Every day we read how employers believe ‘people are the heart of their business’. Well, now is the time to test that sentiment.
You may believe people are the heart of your business, however does your business have a heart?
Firstly let’s accept that businesses have stakeholders with a financial interest and they expect a return upon their investment. Let’s accept also that employees have a financial interest in the long term survival of your business, and they expect their employer to look out for them.
When a business lays off staff during the coronavirus crisis simply to meet the needs of its shareholders, the business is profiteering. Those owners are taking advantage of the needs of the broader community, for their own self interest. That is GREED!
While some businesses may eventually have to lay off large numbers of staff, doing so should be the last, not the first option. Even for publicly owned corporations.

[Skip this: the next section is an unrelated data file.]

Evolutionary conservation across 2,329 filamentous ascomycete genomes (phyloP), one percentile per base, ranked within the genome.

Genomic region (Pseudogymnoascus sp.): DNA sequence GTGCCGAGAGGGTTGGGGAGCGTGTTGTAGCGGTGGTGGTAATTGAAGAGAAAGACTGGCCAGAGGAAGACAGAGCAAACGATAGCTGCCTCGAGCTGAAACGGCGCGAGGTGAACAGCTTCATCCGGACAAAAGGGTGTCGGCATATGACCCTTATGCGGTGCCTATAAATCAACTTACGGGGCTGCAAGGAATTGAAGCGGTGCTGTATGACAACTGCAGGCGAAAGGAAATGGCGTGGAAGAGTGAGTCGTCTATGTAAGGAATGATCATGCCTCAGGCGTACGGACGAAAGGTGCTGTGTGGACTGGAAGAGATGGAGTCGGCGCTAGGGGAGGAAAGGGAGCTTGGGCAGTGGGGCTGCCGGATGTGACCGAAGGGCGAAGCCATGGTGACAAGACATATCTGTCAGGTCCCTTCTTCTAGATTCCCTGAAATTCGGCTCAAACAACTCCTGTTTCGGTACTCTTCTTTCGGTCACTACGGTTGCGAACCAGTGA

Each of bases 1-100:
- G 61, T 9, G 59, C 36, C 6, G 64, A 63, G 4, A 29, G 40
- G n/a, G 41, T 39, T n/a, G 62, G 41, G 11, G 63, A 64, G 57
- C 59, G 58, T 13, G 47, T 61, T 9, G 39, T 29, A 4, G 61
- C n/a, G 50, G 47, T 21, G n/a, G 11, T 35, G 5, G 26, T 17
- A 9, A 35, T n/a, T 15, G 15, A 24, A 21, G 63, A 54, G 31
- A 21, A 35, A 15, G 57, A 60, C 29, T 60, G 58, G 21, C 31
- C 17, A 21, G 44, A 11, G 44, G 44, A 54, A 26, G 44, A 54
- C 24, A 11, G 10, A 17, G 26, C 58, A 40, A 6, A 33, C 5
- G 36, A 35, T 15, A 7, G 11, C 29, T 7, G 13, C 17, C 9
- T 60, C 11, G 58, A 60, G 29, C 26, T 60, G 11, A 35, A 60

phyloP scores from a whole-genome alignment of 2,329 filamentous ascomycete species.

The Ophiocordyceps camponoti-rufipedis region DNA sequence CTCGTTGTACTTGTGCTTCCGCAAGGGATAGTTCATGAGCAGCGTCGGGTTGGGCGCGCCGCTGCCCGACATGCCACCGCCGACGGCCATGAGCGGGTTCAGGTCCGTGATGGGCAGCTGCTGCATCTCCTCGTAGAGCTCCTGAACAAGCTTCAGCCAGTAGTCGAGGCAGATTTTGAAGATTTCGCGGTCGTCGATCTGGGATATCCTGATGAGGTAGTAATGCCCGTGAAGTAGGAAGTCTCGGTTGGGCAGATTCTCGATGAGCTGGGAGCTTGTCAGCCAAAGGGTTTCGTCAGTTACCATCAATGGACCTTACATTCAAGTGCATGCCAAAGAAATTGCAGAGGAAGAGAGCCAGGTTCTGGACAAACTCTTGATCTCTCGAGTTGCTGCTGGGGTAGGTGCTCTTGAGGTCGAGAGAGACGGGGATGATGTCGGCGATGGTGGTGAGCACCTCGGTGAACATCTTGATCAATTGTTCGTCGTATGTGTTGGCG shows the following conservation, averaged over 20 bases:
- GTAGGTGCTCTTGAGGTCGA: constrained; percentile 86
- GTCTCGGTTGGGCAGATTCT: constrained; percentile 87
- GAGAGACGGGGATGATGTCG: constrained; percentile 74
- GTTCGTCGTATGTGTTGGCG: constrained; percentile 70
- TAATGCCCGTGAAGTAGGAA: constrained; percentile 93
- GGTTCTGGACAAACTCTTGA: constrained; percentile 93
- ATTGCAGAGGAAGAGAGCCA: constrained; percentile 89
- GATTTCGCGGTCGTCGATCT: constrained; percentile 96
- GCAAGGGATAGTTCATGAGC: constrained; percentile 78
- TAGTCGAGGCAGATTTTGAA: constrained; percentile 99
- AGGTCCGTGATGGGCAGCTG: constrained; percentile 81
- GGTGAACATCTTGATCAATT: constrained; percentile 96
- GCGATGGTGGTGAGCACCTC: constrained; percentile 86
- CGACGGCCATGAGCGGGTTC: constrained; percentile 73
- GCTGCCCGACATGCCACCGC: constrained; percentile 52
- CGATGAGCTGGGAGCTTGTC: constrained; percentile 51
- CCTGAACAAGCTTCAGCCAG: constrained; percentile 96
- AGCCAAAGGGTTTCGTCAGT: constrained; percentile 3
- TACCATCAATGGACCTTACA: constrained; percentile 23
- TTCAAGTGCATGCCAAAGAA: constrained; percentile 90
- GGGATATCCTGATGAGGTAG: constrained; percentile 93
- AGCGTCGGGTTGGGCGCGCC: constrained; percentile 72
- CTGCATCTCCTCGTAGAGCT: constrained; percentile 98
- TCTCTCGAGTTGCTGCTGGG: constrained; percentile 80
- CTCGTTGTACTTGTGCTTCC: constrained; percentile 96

Rather than wait for the crunch, now is the time for business owners and management teams to start having the conversation with their employees and preparing their contingency plans.
Even the largest companies are capable of fostering conversations with their employees on how best to remain viable and ensure a sustainable future. For example, not everyone needs to work full-time, others may be willing to job share and some prepared to take long service leave or go on a sabbatical.
The issue I see is that employers do not have the conversation with their employees. They don’t ask their employees for ideas on remaining viable. They assume their employees, the heart of their business have no imagination, they assume their employees will act only in their self interest, and so on.
Yet, having the conversation with your employees opens the communication channels, The problem is shared and a shared solution will often emerge. Even if at the end of the day the only practical solution is to lay off staff; at least those staff will understand why, and they will appreciate having been involved in the decision making process.
This is a brave new world and it calls for brave, new ways of doing things.
Start now. Bring your employees together, whether 30,000 or only 3, open the conversation, show them the financial impact, provide them with a timeline, ask for their ideas and take time to listen. They might just know how to save the business; if you are a manager, then your people might just know how to save your job as well.
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